TL;DR – This is a brilliant spy movie pastiche of the old school (pre-Dalton). It is a delightful mix of nods to various spy films – most especially Bond – but also a nod to the gentleman spy genre on a meta-level. I’ll try not to spoiler things too much, but if you’re a fan of the surreality, gadgets and sense of fun of the old Bonds (or Our Man Flint) this is a film you have to see. At the same time its a film with more depth and nuance than a lot of older films, with commentary to make about class, moral grey areas, Malthusianism. It’s also presented in a much more modern style, with some of the viciousness and dirty humour of Kick Ass, as well as a modern sensibility to the fight scenes. All the better.
Did you grow up liking spy films? Bond’s the obvious choice, but there were plenty of others. Still, Bond looms large over the whole espionage genre and the Napoleon Solos, Flints and later examples don’t hold a candle to him.
I loved Bond. Maybe it was the gadgets, maybe it was the cars, maybe it was his way with the ladies (maybe it was just the way they’d swoon and say ‘Oh James’, the name we share. One must also consider the fact that he was British, in a sea of American heroes. Whatever it was, I was hooked. Connery, of course, was the best Bond but the films I loved the best were, perhaps, two of the most camp ones. You Only Live Twice and The Spy Who Loved Me.
The new Bond is definitely an improvement on the – sadly poorly done – later Brosnan Bonds, but while the deadliness and sociopathy harks back to Connery’s early stint the cheekiness and sheer, hell-for-leather enjoyment has been missing.
These things move in cycles and perhaps Kingsman represents a push back to the more joyful, over-the-top enjoyment that has been missing.
I don’t want to give too much away as this is an early review (the film was only released today). However, I think a certain amount of synopsis should be alright.
The film revolves around the relationship between ‘Eggsy’, a young lad growing up on a grim London council estate and Harry Hart, a member of the Kingsmen. Eggsy’s father was a prospect to join the Kingsman organisation who was killed saving Hart on his graduation mission.
Wracked with guilt over what happened, Hart presents his widow – and young son (Eggsy) with a medal and the promise of a favour in the future.
Things don’t go well with Eggsy and his mum, they end up beholden to an estate thug and Eggsy grows up poor and borderline delinquent, washing out of the Marines and generally having no prospects until things go badly enough that he calls in the favour his family is owed and ends up being taken into The Kingsmen – who recently lost another member.
The film takes on three strands. Eggsy’s training and competition to become a Kingsman, the plans of the supervillain (played by Samuel L Jackson) and the efforts of the Kingsmen to uncover that scheme – largely headed up by Hart.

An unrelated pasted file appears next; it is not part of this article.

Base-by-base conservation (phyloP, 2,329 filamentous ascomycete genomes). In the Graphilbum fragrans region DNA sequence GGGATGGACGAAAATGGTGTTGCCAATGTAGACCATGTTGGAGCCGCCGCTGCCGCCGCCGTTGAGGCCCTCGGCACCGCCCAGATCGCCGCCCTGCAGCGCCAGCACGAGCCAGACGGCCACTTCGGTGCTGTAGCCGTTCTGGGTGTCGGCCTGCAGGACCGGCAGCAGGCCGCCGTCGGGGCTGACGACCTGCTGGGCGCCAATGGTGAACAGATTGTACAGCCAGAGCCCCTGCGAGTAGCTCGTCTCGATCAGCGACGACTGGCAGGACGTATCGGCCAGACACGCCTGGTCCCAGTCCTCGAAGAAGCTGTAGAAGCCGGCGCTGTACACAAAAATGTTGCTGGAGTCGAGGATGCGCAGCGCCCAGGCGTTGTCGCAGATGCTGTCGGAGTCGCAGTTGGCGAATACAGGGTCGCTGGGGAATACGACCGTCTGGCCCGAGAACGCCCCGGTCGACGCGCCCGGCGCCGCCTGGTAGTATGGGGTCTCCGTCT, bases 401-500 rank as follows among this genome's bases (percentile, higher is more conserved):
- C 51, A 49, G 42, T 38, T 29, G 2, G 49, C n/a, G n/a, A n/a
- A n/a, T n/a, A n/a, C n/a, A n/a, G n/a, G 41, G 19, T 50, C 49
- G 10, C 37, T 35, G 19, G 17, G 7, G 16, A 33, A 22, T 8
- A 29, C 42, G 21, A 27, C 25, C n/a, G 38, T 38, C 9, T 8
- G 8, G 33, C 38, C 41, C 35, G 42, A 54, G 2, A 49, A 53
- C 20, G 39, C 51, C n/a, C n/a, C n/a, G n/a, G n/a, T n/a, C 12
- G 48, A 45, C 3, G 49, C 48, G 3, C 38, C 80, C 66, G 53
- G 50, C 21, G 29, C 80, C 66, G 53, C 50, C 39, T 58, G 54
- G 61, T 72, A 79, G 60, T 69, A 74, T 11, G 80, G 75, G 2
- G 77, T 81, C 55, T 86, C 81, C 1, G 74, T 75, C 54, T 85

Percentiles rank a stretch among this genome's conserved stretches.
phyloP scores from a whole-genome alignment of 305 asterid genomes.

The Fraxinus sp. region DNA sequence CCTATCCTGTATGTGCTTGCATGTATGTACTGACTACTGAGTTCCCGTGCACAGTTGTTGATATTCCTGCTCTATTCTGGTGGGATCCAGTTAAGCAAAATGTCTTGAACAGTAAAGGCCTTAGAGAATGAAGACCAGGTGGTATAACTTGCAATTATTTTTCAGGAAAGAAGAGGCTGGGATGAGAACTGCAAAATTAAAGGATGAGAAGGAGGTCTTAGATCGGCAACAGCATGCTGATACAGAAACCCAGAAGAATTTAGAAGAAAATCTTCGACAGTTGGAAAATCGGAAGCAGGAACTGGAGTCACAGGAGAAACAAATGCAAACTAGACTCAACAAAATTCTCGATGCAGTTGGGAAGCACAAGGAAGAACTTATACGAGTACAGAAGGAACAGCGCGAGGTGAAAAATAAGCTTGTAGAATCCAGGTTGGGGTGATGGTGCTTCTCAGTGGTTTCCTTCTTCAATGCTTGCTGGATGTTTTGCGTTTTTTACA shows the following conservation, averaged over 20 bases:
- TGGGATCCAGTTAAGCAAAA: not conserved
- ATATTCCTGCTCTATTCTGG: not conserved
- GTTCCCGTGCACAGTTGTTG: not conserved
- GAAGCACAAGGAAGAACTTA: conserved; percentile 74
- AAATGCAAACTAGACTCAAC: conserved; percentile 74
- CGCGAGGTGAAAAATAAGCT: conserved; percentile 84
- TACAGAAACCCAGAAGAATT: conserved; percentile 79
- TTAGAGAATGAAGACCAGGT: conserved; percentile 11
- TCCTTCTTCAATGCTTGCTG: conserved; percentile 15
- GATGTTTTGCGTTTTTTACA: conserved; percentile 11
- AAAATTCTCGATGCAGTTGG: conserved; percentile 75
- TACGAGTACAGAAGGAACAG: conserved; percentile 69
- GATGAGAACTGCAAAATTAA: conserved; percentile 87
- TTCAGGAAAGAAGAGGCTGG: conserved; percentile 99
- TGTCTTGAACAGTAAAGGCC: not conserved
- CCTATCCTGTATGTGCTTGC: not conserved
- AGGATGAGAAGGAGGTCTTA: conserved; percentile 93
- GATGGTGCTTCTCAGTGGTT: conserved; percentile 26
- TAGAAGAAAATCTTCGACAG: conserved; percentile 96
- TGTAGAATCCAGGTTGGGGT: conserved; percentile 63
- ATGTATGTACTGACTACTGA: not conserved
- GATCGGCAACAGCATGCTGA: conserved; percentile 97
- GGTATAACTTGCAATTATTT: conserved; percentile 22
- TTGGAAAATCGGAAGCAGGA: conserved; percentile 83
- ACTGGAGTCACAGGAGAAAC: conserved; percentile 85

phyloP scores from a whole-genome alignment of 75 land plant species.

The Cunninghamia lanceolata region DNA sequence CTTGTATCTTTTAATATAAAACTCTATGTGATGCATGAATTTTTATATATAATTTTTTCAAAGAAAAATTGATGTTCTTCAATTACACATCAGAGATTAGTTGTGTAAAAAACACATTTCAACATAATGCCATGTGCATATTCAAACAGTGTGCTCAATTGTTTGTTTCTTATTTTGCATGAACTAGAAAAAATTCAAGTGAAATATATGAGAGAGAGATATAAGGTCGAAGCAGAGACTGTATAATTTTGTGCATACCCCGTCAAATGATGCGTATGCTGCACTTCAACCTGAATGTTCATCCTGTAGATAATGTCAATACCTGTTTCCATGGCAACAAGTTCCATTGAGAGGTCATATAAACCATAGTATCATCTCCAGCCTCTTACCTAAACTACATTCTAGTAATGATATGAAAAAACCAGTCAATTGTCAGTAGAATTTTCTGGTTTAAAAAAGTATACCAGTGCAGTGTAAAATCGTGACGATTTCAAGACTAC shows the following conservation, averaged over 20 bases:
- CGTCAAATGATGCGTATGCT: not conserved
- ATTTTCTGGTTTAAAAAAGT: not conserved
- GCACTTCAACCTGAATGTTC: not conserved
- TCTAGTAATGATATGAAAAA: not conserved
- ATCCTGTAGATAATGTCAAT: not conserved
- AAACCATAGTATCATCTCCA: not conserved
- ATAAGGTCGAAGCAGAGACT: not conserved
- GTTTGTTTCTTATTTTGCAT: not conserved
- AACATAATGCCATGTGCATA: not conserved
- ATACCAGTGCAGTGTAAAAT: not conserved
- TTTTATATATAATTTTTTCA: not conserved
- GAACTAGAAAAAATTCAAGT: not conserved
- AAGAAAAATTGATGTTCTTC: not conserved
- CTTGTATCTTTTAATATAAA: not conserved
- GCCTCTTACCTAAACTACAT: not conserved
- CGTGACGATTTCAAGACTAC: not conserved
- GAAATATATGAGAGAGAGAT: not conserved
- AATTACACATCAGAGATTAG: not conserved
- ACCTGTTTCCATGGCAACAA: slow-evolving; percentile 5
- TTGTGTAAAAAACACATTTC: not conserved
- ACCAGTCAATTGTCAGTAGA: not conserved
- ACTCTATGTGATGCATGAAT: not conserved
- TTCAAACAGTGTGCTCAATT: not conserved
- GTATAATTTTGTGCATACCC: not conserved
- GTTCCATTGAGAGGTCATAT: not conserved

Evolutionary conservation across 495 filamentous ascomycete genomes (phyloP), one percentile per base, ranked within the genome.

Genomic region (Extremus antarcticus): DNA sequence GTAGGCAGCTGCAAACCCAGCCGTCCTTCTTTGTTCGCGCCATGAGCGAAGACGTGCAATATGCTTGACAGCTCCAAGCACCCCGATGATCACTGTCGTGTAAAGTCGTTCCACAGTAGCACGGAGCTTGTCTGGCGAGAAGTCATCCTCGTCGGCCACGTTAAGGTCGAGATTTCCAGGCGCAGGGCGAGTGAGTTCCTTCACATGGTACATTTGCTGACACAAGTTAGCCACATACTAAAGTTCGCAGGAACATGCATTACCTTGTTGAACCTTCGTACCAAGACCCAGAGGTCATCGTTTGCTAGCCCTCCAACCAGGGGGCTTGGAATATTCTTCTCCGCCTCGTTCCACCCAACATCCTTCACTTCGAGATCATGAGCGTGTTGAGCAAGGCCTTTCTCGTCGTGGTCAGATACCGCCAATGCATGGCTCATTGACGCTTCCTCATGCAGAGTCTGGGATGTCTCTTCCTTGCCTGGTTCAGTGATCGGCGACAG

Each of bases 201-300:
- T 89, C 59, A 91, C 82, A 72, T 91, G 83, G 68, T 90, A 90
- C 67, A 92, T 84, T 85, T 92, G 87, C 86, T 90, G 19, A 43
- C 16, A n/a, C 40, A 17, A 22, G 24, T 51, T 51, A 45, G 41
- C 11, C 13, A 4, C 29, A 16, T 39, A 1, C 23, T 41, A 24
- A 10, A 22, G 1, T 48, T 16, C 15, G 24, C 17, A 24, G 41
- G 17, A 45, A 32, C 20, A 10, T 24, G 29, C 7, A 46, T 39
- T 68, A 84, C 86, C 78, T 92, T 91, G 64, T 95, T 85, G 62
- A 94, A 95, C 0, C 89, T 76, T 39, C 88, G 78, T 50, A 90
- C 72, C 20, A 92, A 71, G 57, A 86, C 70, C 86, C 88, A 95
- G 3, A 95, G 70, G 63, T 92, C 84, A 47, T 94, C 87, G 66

This results in an inevitable climax at the villain’s secret lair, but without much consideration for a sequel, the film is freely able to ‘go large’ and Eggsy is able to earn his stripes, and a fine prize to boot.
This is a slick film, presented in a refreshingly clear style that allows you to see and appreciate what is going on. The story is fairly simple, playing to existing tropes and ideas and it does’t spend needless time explaining them. This may seem shallow and predictable – and many of the story beats are predictable – but something doesn’t need to be that sophisticated in order to be fun.
The film also has fun undermining and playing around with the tropes and uses the common language of the genre to convey a slightly more subversive twist. Where Bond is establishment, Eggsy is ‘common’, though his chief critics for his low status all get satisfying comeuppances.
The villain’s mission isn’t, actually, evil. [SPOILER] Concerned by global warming, his idea is one that has been proposed before in relation to overpopulation and famine – cutting down the human population. While he is, no doubt, a pretty evil man all told, it’s hard to argue with the logic.
Some of the class issues are a nod to the fact that despite his status as gentleman spy, Bond was often played by lower class people. Connery came from a very poor background, Lazenby too. Moore had something of a more privileged background, at least in terms of education, but despite playing many gentlemanly roles, he was from a middle class background at best. Dalton was the only one really to have a relatively privileged upbringing so making the ‘playing at gentleman’ more explicit is a nod and a wink to the Bond films on a more… meta level.
The fight scenes are fantastic, brutal and balletic. Pub, church, base. All wonderful and Colin Firth as an action star is a surprise and a delight unparalleled since Liam Neeson started growling into telephones. I hope he does more.
Also, blades are cool. Despite Oscar Pistorious.
Style: 5 (While it misses a few beats here and there and the final conflict runs out of steam it’s not enough to dock a point).
Substance: 3 (You don’t need to know much, but I’m a stickler for backstory and the hints here and there weren’t enough).
Overall: 4 (Go out and see this film immediately.
Now I need to buy a suit…